The two of you share a great scene when you, John, are recording Drew's appeal to the world on behalf of the whales, and you say, “Stop being so formal and rigid.” Can you talk about filming that and what it says about the best way to reach people?
DB: "I think it’s about making it very personal rather than just a soapbox. Which I think this film does. It’s amazing how it touches on so many things that could be different today if they were different back then. But it doesn’t do it in a preachy, in your face kind of way. I think the more you do speak from the heart, rather than thumping the agenda, that’s what people listen or relate or open themselves up to more. That’s one of the things I really loved about that scene."
Most of the characters still do have an agenda in the film. Whether it be the oil-tycoon doing it for PR, or the White House as an election year stunt, or the journalists hoping to advance their career. But your character John is the one person that stands in for the audience. He doesn't really have an agenda, he's just trying to do good work and live his life. He feels like he is coming from a relatable place.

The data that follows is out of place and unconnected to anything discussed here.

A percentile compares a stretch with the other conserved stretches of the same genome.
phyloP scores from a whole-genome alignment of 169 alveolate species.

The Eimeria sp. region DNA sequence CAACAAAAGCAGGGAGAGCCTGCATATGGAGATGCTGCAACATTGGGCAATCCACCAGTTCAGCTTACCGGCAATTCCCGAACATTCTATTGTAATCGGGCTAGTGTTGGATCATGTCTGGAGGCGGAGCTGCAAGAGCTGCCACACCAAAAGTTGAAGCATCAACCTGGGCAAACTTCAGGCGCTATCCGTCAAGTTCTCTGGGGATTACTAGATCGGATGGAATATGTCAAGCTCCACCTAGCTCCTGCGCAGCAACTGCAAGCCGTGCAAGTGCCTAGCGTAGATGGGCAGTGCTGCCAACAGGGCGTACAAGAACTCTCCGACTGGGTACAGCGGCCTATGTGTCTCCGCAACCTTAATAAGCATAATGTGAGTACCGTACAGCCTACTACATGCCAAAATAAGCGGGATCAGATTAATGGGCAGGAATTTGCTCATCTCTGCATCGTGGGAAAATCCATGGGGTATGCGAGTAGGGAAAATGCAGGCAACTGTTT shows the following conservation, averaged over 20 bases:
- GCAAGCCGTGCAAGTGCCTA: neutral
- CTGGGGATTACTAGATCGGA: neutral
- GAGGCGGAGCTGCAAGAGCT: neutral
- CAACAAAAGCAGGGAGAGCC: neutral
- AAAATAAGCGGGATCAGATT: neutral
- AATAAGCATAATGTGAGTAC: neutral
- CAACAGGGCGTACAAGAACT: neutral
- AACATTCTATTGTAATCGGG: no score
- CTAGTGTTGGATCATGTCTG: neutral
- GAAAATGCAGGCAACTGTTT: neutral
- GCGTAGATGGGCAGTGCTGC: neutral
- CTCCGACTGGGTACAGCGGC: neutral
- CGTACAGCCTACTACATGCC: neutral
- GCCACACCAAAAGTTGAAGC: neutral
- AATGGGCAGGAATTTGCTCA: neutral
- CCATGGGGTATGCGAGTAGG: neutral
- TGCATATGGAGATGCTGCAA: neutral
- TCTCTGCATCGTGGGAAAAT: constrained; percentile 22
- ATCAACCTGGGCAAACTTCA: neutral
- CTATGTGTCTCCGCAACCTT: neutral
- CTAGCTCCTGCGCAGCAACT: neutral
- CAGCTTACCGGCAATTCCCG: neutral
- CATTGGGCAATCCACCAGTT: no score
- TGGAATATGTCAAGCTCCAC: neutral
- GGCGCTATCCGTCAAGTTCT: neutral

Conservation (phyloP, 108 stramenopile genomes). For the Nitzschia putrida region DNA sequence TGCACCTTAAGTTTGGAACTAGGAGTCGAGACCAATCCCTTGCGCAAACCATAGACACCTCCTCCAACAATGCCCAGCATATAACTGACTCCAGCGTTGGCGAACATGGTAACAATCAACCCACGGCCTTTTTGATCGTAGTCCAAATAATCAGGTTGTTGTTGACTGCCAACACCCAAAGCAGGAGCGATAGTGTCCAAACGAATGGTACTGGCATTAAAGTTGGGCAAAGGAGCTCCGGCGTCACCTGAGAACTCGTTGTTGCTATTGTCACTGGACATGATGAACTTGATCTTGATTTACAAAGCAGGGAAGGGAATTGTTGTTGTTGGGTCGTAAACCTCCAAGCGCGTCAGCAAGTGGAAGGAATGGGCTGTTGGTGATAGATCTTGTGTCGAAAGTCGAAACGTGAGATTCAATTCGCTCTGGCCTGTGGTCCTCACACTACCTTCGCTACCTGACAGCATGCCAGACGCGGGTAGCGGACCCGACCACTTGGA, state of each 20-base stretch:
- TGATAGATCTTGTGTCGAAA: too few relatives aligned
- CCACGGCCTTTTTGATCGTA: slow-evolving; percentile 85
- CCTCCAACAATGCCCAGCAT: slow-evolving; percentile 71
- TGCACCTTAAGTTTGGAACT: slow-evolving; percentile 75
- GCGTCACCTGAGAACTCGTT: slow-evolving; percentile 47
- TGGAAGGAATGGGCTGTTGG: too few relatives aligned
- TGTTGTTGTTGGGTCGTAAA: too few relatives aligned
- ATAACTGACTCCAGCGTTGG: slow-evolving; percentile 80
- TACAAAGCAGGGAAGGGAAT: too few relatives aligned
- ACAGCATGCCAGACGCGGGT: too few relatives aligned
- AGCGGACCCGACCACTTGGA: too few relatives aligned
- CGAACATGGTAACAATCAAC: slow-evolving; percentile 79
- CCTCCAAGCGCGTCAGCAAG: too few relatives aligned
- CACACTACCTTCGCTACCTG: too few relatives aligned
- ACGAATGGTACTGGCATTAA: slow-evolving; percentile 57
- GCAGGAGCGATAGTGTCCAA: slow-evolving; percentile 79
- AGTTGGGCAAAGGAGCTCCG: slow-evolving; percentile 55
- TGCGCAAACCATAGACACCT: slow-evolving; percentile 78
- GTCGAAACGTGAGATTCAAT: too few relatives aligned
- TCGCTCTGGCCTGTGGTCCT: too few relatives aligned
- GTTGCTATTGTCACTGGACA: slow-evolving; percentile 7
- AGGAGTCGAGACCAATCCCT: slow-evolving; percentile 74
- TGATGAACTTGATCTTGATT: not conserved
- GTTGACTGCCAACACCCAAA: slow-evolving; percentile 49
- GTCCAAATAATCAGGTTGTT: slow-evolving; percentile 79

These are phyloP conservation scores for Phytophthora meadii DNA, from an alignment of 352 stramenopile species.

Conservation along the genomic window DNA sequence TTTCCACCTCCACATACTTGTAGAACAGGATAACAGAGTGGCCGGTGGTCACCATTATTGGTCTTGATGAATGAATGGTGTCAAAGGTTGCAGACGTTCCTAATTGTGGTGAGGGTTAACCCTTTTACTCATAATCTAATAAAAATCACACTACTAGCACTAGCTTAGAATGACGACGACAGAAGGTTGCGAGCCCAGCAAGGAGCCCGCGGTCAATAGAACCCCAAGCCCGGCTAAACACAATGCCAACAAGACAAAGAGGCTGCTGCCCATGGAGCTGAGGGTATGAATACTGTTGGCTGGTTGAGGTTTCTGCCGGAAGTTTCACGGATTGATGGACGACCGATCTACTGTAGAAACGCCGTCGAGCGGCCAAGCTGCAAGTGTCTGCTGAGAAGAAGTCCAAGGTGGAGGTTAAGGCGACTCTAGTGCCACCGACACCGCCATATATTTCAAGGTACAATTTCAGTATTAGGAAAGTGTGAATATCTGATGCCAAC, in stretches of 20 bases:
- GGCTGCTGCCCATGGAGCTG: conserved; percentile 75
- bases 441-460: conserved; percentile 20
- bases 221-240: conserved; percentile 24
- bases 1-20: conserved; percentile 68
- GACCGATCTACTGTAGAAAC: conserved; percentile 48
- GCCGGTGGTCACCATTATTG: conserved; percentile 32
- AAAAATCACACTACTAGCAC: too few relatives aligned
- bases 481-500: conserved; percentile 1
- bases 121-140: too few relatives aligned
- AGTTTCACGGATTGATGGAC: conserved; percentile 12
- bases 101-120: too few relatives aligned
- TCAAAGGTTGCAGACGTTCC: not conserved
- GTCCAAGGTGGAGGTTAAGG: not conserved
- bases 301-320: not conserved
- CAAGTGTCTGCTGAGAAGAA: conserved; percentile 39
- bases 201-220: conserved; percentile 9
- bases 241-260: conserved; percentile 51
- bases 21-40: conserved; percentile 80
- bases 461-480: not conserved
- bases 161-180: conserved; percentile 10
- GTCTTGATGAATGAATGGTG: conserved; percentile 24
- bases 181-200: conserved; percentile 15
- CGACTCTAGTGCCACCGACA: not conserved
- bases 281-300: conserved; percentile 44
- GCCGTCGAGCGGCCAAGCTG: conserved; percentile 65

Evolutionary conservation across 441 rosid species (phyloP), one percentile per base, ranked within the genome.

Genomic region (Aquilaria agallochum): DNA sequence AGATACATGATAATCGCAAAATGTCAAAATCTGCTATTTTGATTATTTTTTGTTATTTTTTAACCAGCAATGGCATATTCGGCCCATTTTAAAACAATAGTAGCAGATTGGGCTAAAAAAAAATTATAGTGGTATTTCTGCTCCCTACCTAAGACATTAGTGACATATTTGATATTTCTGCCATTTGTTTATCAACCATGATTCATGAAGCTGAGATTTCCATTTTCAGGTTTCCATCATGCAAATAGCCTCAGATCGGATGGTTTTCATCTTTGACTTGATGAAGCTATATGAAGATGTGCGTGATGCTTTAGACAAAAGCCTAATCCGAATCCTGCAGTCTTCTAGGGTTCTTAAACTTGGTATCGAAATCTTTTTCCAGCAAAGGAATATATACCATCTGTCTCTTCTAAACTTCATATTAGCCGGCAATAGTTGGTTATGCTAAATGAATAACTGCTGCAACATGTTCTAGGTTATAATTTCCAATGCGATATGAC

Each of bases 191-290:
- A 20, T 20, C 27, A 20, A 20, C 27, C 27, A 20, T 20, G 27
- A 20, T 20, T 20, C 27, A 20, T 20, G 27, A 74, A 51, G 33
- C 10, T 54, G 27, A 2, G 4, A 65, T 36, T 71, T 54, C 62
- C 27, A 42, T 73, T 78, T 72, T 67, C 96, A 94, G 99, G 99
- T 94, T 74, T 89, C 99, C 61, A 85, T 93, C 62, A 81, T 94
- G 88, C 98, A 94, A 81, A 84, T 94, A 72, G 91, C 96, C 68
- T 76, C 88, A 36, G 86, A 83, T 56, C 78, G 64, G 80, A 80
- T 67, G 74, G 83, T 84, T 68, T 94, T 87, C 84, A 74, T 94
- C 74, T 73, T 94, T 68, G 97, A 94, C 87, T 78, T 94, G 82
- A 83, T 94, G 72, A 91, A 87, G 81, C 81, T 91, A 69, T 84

Can you talk about what it was like working together on location in the cold and all the elements?
JK: "I really appreciated – and she’s going to say 'No' and blush and all that – but I really appreciated how professional she was. I don’t think anybody really fully understands what it’s like to be at the level that she’s at and the amount of responsibility that it is. I’m one of the people that feels very, very lucky to be here, but I’ve only been doing it for a certain amount of time. She’s been doing it for longer and achieving so much more than any of us could even hope to do and to stay so incredibly positive and so incredibly normal…You’d be surprised how much the sway of the day really wants to go to the negative, whether it’s too cold or lunch wasn’t good or whatever it is, there’s always a reason to be grumpy, and the entire crew will go with whatever the vibe is. And they all look to one person and usually it’s the biggest head-honcho on set and that was usually her and she was always so positive and it set the tone for the whole rest of the shoot. [Drew starts to blush] There she goes!"
How do you remain that way and not get jaded after working in Hollywood for so long?
JK: "Yeah, how do you not do that? I’m already jaded [laughs]."
DB: "I mean, it’s just a choice, I suppose. I don’t know. I think that if you feel lucky all the time and you don’t take things for granted. And I’ve also experienced in life that it really can all go away, so that was a really wonderful thing to experience. Because then you really do appreciate what you have and you have to work to keep it going. The two work hand in hand. So I feel really lucky, I genuinely do. It’s not B.S."
Big Miracle opens in theaters this weekend.